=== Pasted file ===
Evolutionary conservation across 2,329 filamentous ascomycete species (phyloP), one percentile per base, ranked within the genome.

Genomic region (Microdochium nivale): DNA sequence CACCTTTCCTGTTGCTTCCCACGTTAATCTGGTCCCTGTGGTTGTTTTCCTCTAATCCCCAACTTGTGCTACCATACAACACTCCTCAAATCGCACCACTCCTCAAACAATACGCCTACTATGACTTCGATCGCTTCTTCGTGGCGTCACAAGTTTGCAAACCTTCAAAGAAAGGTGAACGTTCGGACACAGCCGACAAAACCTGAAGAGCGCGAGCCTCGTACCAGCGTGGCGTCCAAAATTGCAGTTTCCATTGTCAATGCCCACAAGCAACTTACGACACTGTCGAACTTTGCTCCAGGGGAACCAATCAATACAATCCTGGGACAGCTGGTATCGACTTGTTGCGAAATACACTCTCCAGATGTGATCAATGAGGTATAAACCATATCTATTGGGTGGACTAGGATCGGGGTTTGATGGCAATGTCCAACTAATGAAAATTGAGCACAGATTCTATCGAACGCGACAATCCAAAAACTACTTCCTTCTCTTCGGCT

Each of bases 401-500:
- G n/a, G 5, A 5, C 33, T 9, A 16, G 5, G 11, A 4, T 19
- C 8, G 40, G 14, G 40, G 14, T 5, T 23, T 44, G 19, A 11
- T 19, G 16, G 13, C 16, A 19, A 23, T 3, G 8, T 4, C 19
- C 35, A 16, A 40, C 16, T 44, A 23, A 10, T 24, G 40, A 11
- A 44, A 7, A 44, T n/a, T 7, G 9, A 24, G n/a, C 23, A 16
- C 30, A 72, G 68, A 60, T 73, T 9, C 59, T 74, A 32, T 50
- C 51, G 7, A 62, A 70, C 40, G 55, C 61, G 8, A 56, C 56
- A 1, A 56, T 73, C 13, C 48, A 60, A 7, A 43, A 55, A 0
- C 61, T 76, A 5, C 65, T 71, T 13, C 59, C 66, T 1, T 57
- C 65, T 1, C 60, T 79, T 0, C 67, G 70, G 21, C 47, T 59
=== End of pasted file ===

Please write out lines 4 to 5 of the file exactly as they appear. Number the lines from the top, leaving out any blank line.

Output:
- G n/a, G 5, A 5, C 33, T 9, A 16, G 5, G 11, A 4, T 19
- C 8, G 40, G 14, G 40, G 14, T 5, T 23, T 44, G 19, A 11